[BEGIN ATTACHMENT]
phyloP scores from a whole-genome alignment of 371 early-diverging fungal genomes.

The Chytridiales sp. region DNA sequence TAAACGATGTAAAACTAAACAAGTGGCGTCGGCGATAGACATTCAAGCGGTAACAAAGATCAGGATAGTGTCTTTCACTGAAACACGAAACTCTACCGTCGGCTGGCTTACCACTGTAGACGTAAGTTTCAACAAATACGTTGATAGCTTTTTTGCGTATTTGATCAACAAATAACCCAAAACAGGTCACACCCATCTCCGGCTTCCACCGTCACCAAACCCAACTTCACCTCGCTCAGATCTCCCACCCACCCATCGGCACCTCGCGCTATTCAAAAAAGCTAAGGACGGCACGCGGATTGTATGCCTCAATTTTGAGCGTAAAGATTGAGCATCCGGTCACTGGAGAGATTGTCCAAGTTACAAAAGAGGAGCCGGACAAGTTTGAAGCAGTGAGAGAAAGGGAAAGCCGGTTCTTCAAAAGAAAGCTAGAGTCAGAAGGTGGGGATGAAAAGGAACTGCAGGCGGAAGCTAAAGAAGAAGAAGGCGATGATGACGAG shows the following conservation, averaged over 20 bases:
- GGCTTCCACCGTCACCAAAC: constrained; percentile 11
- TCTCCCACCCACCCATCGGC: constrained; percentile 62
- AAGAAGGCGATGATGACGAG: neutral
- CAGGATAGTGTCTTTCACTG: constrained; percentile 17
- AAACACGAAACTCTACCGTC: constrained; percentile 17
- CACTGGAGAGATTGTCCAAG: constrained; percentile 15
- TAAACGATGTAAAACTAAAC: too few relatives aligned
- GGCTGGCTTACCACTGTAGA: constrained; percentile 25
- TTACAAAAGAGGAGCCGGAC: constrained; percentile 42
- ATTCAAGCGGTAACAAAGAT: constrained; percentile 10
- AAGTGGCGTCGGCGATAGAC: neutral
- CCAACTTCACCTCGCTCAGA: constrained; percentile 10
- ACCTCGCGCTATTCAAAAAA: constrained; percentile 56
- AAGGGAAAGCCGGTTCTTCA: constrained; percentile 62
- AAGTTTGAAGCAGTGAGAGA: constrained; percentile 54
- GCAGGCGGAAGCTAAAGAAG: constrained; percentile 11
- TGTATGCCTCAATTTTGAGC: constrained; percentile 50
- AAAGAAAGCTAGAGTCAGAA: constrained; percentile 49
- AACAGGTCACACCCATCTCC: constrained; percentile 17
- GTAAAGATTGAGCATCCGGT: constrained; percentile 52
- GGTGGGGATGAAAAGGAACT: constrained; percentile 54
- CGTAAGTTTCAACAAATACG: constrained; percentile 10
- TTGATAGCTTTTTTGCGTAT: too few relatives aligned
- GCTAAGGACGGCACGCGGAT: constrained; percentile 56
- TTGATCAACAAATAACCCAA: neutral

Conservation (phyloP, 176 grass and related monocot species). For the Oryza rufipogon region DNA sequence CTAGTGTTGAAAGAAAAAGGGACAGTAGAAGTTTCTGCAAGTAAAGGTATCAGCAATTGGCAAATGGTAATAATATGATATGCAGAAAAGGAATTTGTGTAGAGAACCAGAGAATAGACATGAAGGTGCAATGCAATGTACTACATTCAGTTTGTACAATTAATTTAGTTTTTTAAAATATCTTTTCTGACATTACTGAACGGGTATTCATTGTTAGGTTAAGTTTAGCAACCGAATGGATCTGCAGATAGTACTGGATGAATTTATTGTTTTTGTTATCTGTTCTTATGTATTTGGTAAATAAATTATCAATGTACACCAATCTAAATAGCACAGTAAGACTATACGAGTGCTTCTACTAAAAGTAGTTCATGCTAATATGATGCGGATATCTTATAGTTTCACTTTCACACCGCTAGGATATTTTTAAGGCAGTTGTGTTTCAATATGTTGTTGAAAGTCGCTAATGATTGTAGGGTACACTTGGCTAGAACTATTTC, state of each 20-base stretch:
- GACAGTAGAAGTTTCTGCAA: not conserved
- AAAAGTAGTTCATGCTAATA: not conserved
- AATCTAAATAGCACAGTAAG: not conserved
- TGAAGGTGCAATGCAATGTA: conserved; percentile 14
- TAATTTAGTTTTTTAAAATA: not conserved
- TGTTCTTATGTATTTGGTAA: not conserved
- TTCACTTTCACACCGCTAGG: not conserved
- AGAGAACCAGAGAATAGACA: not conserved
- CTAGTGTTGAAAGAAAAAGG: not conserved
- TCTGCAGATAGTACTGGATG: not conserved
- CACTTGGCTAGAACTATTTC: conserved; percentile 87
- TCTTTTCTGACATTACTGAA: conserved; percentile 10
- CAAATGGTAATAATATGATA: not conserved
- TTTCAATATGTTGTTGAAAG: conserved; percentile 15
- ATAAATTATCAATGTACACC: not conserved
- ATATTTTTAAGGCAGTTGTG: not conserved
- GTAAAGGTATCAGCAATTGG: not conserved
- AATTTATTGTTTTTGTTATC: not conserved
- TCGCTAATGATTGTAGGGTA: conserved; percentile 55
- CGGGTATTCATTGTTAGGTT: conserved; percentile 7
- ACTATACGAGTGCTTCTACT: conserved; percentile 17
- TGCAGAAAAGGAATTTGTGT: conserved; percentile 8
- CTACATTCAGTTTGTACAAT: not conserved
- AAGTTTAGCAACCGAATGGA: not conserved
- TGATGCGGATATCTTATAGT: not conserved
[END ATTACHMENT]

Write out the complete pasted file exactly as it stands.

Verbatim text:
phyloP scores from a whole-genome alignment of 371 early-diverging fungal genomes.

The Chytridiales sp. region DNA sequence TAAACGATGTAAAACTAAACAAGTGGCGTCGGCGATAGACATTCAAGCGGTAACAAAGATCAGGATAGTGTCTTTCACTGAAACACGAAACTCTACCGTCGGCTGGCTTACCACTGTAGACGTAAGTTTCAACAAATACGTTGATAGCTTTTTTGCGTATTTGATCAACAAATAACCCAAAACAGGTCACACCCATCTCCGGCTTCCACCGTCACCAAACCCAACTTCACCTCGCTCAGATCTCCCACCCACCCATCGGCACCTCGCGCTATTCAAAAAAGCTAAGGACGGCACGCGGATTGTATGCCTCAATTTTGAGCGTAAAGATTGAGCATCCGGTCACTGGAGAGATTGTCCAAGTTACAAAAGAGGAGCCGGACAAGTTTGAAGCAGTGAGAGAAAGGGAAAGCCGGTTCTTCAAAAGAAAGCTAGAGTCAGAAGGTGGGGATGAAAAGGAACTGCAGGCGGAAGCTAAAGAAGAAGAAGGCGATGATGACGAG shows the following conservation, averaged over 20 bases:
- GGCTTCCACCGTCACCAAAC: constrained; percentile 11
- TCTCCCACCCACCCATCGGC: constrained; percentile 62
- AAGAAGGCGATGATGACGAG: neutral
- CAGGATAGTGTCTTTCACTG: constrained; percentile 17
- AAACACGAAACTCTACCGTC: constrained; percentile 17
- CACTGGAGAGATTGTCCAAG: constrained; percentile 15
- TAAACGATGTAAAACTAAAC: too few relatives aligned
- GGCTGGCTTACCACTGTAGA: constrained; percentile 25
- TTACAAAAGAGGAGCCGGAC: constrained; percentile 42
- ATTCAAGCGGTAACAAAGAT: constrained; percentile 10
- AAGTGGCGTCGGCGATAGAC: neutral
- CCAACTTCACCTCGCTCAGA: constrained; percentile 10
- ACCTCGCGCTATTCAAAAAA: constrained; percentile 56
- AAGGGAAAGCCGGTTCTTCA: constrained; percentile 62
- AAGTTTGAAGCAGTGAGAGA: constrained; percentile 54
- GCAGGCGGAAGCTAAAGAAG: constrained; percentile 11
- TGTATGCCTCAATTTTGAGC: constrained; percentile 50
- AAAGAAAGCTAGAGTCAGAA: constrained; percentile 49
- AACAGGTCACACCCATCTCC: constrained; percentile 17
- GTAAAGATTGAGCATCCGGT: constrained; percentile 52
- GGTGGGGATGAAAAGGAACT: constrained; percentile 54
- CGTAAGTTTCAACAAATACG: constrained; percentile 10
- TTGATAGCTTTTTTGCGTAT: too few relatives aligned
- GCTAAGGACGGCACGCGGAT: constrained; percentile 56
- TTGATCAACAAATAACCCAA: neutral

Conservation (phyloP, 176 grass and related monocot species). For the Oryza rufipogon region DNA sequence CTAGTGTTGAAAGAAAAAGGGACAGTAGAAGTTTCTGCAAGTAAAGGTATCAGCAATTGGCAAATGGTAATAATATGATATGCAGAAAAGGAATTTGTGTAGAGAACCAGAGAATAGACATGAAGGTGCAATGCAATGTACTACATTCAGTTTGTACAATTAATTTAGTTTTTTAAAATATCTTTTCTGACATTACTGAACGGGTATTCATTGTTAGGTTAAGTTTAGCAACCGAATGGATCTGCAGATAGTACTGGATGAATTTATTGTTTTTGTTATCTGTTCTTATGTATTTGGTAAATAAATTATCAATGTACACCAATCTAAATAGCACAGTAAGACTATACGAGTGCTTCTACTAAAAGTAGTTCATGCTAATATGATGCGGATATCTTATAGTTTCACTTTCACACCGCTAGGATATTTTTAAGGCAGTTGTGTTTCAATATGTTGTTGAAAGTCGCTAATGATTGTAGGGTACACTTGGCTAGAACTATTTC, state of each 20-base stretch:
- GACAGTAGAAGTTTCTGCAA: not conserved
- AAAAGTAGTTCATGCTAATA: not conserved
- AATCTAAATAGCACAGTAAG: not conserved
- TGAAGGTGCAATGCAATGTA: conserved; percentile 14
- TAATTTAGTTTTTTAAAATA: not conserved
- TGTTCTTATGTATTTGGTAA: not conserved
- TTCACTTTCACACCGCTAGG: not conserved
- AGAGAACCAGAGAATAGACA: not conserved
- CTAGTGTTGAAAGAAAAAGG: not conserved
- TCTGCAGATAGTACTGGATG: not conserved
- CACTTGGCTAGAACTATTTC: conserved; percentile 87
- TCTTTTCTGACATTACTGAA: conserved; percentile 10
- CAAATGGTAATAATATGATA: not conserved
- TTTCAATATGTTGTTGAAAG: conserved; percentile 15
- ATAAATTATCAATGTACACC: not conserved
- ATATTTTTAAGGCAGTTGTG: not conserved
- GTAAAGGTATCAGCAATTGG: not conserved
- AATTTATTGTTTTTGTTATC: not conserved
- TCGCTAATGATTGTAGGGTA: conserved; percentile 55
- CGGGTATTCATTGTTAGGTT: conserved; percentile 7
- ACTATACGAGTGCTTCTACT: conserved; percentile 17
- TGCAGAAAAGGAATTTGTGT: conserved; percentile 8
- CTACATTCAGTTTGTACAAT: not conserved
- AAGTTTAGCAACCGAATGGA: not conserved
- TGATGCGGATATCTTATAGT: not conserved